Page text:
I'm not aiming for perfect handwriting in Chinese: I was almost refused entry to elementary school because of my poor handwriting in Spanish! 

 

And I'm advancing very slowly: Today in my two sessions of 25 min each, I only managed to transcribe a minute and a half of video! (165 characters in each session).

 

I think I'll start a blog to keep you guys posted about how I'm doing with Publius' "one hour for 3 months transcribing challenge"

Share this post


Link to post
Share on other sites
imron
5 minutes ago, mlescano said:

And I'm advancing very slowly: Today in my two sessions of 25 min each, I only managed to transcribe a minute and a half of video!

Keep track of this value every day.

 

You won't notice your improvement on a day-to-day basis, but when you look back after a month, or after 3 months, you'll have hard data that shows you have improved.

  • Like 2

Share this post


Link to post
Share on other sites
imron
On 3/23/2017 at 5:30 AM, mlescano said:

I wanted 25 squares per row, which was beyond Hanzigrids' maximum

Ask and you shall receive.

 

You should now be able to have up to 27 squares per row (you might need to reload Hanzi Grids if you currently have it open)

  • Like 1

Share this post


Link to post
Share on other sites
Publius

Yeah, I failed to mention Step 2. :/

It's always best to listen through the material once and get a general idea of what's going on before you start writing.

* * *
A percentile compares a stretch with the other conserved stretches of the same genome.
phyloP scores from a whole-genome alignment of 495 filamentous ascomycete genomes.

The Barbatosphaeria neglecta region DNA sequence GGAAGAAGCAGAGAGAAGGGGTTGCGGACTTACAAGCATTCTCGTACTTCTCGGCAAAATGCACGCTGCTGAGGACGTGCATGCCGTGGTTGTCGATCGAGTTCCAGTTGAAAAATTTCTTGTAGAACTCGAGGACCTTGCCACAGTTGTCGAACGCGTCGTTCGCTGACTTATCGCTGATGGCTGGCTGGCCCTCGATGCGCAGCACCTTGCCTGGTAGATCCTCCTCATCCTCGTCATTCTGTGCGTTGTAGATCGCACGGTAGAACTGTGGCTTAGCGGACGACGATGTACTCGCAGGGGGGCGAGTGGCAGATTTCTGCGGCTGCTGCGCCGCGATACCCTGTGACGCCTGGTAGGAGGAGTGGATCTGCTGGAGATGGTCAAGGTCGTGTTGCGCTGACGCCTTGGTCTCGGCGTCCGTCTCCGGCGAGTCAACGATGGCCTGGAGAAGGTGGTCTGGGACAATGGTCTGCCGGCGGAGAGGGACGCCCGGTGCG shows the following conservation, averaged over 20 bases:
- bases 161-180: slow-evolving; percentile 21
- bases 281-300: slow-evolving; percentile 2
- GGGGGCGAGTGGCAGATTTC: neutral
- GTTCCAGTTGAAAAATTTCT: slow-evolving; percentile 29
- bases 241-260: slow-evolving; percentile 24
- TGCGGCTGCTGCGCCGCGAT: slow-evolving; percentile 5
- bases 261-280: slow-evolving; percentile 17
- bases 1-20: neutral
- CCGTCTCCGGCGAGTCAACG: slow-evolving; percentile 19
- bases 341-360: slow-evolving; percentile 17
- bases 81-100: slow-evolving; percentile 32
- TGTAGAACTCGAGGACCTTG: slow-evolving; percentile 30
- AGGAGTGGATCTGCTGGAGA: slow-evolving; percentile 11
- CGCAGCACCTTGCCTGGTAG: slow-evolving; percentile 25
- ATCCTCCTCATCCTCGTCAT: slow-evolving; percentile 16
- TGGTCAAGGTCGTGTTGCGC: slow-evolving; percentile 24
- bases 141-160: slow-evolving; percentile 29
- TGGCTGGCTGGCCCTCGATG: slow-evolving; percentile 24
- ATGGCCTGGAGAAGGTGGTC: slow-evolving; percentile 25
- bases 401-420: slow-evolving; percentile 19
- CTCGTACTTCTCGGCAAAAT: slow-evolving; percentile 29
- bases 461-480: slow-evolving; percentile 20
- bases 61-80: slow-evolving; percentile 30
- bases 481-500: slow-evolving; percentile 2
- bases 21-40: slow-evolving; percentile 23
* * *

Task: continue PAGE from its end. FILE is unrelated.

I also want to add: Use dictionaries wisely.

Sometimes you can deduce the meaning from the context, you just don't know what exactly is the word. A thesaurus can be very useful. Or try some words in the language you know with bilingual dictionaries and see what they give you in the target language.

 

And I can't emphasize this too much: Don't forget how to wreck a nice beach! Cheers.

 

Share this post


Link to post
Share on other sites
imron
1 hour ago, Publius said:

Don't forget how to wreck a nice beach!

Even modern voice recognition systems still fail at this.

Share this post


Link to post
Share on other sites
Flickserve
On 05/03/2017 at 4:05 PM, imron said:

you think you can't, you're right.

 

You are right. I can't. 

I can't write Chinese. 

Share this post


Link to post
Share on other sites
mlescano

@Publius, you mentioned transcribing being "your method". I'm most interested in how you learned English. I'm about to tackle an European language along with Mandarin.

Share this post


Link to post
Share on other sites

Join the conversation

You can post now and register later. If you have an account, sign in now to post with your account.
Note: Your post will require moderator approval before it will be visible.

Guest
Click here to reply. Select text to quote.

×   Pasted as rich text.   Paste as plain text instead

  Only 75 emoji are allowed.

×   Your link has been automatically embedded.   Display as a link instead

×   Your previous content has been restored.   Clear editor

×   You cannot paste images directly. Upload or insert images from URL.


×
×
  • Create New...